A look behind the scenes at the Invenergy Control Center in downtown Chicago, where the clean-energy company controls its fleet of wind turbines, natural gas generators and energy-storage systems across North America.
U.S. energy consumers are increasingly aware and broadly supportive of the smart grid, but relatively few of them participate in most smart-grid related programs and products, according to a study released last week.
In some cases, rural America is seeing the smart grid arrive at their doorstep well before their urban and suburban counterparts.
Over the past half decade, Illinois utilities have spent billions on building out a smarter, cleaner and more efficient power grid.
At a Chicago conference, participants try to figure out who should pay for grid modernization efforts and how to quantify costs and benefits that are often intangible or based on a constantly shifting mosaic of variables.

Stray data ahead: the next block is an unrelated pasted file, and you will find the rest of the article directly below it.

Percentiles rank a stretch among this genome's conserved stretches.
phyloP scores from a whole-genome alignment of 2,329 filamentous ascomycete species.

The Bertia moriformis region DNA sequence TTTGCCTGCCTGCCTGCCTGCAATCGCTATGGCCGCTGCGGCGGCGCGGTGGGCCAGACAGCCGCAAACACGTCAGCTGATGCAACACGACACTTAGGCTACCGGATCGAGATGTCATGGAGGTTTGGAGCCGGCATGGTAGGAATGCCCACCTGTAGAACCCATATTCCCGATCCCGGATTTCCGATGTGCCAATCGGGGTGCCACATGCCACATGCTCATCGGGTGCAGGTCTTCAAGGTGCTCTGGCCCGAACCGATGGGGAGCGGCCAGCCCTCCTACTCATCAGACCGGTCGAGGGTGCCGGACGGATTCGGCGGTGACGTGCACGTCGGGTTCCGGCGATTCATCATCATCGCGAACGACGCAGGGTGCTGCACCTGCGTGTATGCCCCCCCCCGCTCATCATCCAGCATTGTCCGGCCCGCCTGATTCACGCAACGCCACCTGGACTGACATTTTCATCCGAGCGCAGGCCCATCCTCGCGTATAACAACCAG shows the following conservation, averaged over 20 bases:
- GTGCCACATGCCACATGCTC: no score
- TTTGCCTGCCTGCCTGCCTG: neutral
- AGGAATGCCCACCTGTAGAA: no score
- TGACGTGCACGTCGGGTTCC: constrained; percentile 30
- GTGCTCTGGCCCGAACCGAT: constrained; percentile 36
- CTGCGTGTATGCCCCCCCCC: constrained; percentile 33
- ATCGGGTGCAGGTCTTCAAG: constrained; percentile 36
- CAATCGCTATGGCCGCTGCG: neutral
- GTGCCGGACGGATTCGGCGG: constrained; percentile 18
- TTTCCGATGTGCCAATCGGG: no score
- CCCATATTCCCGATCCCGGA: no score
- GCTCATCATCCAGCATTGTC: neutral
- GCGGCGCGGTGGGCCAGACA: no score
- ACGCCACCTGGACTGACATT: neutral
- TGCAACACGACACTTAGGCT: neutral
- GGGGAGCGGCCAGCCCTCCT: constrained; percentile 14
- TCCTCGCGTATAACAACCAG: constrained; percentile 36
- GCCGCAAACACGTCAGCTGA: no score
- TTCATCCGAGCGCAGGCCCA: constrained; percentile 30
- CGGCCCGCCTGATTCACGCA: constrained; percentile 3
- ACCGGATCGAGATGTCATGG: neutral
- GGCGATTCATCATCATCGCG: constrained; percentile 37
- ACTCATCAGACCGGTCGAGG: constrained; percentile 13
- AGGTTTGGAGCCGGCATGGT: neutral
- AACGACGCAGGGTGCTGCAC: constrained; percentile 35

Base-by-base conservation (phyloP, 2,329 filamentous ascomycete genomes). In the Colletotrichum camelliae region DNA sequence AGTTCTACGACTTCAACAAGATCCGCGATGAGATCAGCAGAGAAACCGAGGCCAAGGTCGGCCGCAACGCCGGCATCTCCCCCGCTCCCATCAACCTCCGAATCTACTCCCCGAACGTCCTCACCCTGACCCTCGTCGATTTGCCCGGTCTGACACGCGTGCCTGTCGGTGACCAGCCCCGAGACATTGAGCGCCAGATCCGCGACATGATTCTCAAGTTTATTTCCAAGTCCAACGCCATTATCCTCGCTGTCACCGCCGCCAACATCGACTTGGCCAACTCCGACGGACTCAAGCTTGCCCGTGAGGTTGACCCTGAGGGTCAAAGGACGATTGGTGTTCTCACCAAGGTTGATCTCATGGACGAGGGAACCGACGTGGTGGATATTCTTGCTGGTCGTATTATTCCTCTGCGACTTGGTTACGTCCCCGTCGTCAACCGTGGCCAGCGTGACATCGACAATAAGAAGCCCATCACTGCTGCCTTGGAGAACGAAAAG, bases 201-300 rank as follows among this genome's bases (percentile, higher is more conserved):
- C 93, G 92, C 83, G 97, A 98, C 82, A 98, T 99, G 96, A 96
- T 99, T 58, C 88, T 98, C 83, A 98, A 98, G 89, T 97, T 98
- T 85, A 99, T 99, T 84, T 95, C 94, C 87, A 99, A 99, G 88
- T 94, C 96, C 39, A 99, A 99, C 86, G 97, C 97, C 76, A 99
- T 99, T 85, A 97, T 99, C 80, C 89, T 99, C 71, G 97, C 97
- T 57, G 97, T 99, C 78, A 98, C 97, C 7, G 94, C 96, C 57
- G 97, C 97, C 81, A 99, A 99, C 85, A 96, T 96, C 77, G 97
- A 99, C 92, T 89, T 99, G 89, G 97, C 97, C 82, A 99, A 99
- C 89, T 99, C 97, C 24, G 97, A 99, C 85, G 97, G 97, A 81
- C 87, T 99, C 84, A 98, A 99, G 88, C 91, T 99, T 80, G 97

Illinois regulators have launched a collaborative, statewide effort to share knowledge and build consensus around the myriad challenges facing a modernizing, 21st-century power grid.
Illinois regulators last week approved a plan by the state’s top utility to open up anonymized energy usage data to third-party companies and researchers.
Much of the work toward making the grid smarter, cleaner and more reliable takes place behind the scenes — quiet, incremental advances in technology familiar mostly to engineering experts and utility technicians.
A relatively inconspicuous company has played a significant role in the innovation and build-out of the country’s grid over the past century, including the development of the smart grid in the Chicago area and across the continent today.
An Illinois utility’s plan to accelerate and expand deployment of smart meters won approval from state regulators Thursday.